USGS Washington Water Science Center
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To study the relationships between land use and water quality using geographic information systems (GIS). Our two main areas of activity are developing and analyzing spatial data.
Developing spatial data
Creating a land-use map from satellite and county data
We are creating a land-use map by combining tax assessor maps that show land parcels with Landsat satellite imagery. The parcel maps are good sources of information for differentiating between different urban land use types (such as residential, commercial, and industrial areas). Satellite imagery is a good source of information for differentiating between agricultural and forested areas. By combining the two sources of information, we are able to obtain a greater level of detail than we could from just using a single source. When a composite map is completed, it could be used to estimate areas that are contributing to nonpoint source pollution.
Using satellite imagery to create maps showing changes in land-use patterns
The Puget Sound NAWQA is using satellite data from 1972 and 1992 to map changes in urban, agricultural, and forest areas. Once the 1972 and 1992 data are classified, the two satellite images are compared to determine which land uses are being transformed into other land-use types. We will then use this information to link land-use and water quality trends in the basin. For example, we can use this satellite imagery to determine whether an increase in impervious surface causes an change in the intensity of surface water flows.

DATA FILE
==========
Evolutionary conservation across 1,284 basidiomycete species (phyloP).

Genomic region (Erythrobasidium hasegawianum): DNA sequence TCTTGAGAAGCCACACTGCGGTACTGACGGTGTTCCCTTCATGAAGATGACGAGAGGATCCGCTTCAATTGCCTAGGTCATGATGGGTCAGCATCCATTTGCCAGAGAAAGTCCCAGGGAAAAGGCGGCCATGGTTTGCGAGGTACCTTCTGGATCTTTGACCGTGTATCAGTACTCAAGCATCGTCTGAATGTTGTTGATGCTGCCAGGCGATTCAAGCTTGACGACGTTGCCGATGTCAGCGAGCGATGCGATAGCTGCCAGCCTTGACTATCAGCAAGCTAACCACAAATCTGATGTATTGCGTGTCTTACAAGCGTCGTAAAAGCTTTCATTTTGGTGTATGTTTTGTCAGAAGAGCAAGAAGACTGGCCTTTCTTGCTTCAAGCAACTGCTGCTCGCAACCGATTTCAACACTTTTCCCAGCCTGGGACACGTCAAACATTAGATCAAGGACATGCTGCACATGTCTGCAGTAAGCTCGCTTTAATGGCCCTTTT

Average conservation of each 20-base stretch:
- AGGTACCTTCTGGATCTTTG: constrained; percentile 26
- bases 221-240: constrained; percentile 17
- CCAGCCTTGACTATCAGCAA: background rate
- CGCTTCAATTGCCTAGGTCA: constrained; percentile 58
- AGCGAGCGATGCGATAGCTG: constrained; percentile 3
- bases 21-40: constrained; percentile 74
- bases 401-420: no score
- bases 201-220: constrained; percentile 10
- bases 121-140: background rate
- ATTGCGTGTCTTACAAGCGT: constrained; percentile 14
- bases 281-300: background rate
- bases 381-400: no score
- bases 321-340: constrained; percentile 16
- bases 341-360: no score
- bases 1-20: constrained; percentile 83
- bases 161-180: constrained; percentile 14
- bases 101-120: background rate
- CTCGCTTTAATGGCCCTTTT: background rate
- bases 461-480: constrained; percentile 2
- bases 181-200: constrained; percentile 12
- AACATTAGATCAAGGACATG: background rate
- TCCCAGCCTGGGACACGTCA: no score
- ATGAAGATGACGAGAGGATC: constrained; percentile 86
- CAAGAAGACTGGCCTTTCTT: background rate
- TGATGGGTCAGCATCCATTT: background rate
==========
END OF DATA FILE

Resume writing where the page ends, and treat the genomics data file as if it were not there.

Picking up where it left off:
Analyzing spatial data
Estimating nonpoint source nutrient loads in study basins
The Puget Sound NAWQA is estimating the total nutrient loads to our study basins. Through improved land-use maps, we will refine estimates of nutrient loads presented in a previous NAWQA report by our surface water specialist, "Nutrient Transport in Rivers of the Puget Sound Basin, Washington, 1980-93" (in press). We will also use sample data collected from three basins to calibrate a nonpoint source model.
Estimating landscape fragmentation
We are testing different methods to measure landscape fragmentation. Statistical methods will be used to test whether fragmentation impacts water quality. Fractals and other landscape metrics are being tested to measure fragmentation at different landscape scales.
Estimating the probability of finding nitrate in wells
A groundwater specialist on the Puget Sound NAQWA study team developed a regression equation for estimating the likelihood of finding nitrates in groundwater at a given locations within the Puget Sound Basin. Erwin, M.L., and Tesoriero, A.J., 1997, Predicting ground-water vulnerability to nitrate in the Puget Sound Basin: U.S. Geological Survey Fact Sheet 061-97, 4 p. This equation was used as input to a geographic information system that calculated the probability of finding nitrates at a given location based on the land-use types around that location.
Information on Puget Sound Basin NAWQA Sampling Sites
For information about GIS in the Puget Sound Basin, please contact the Puget Sound Basin Study Unit Chief at (253) 552-1600, or email email@example.com.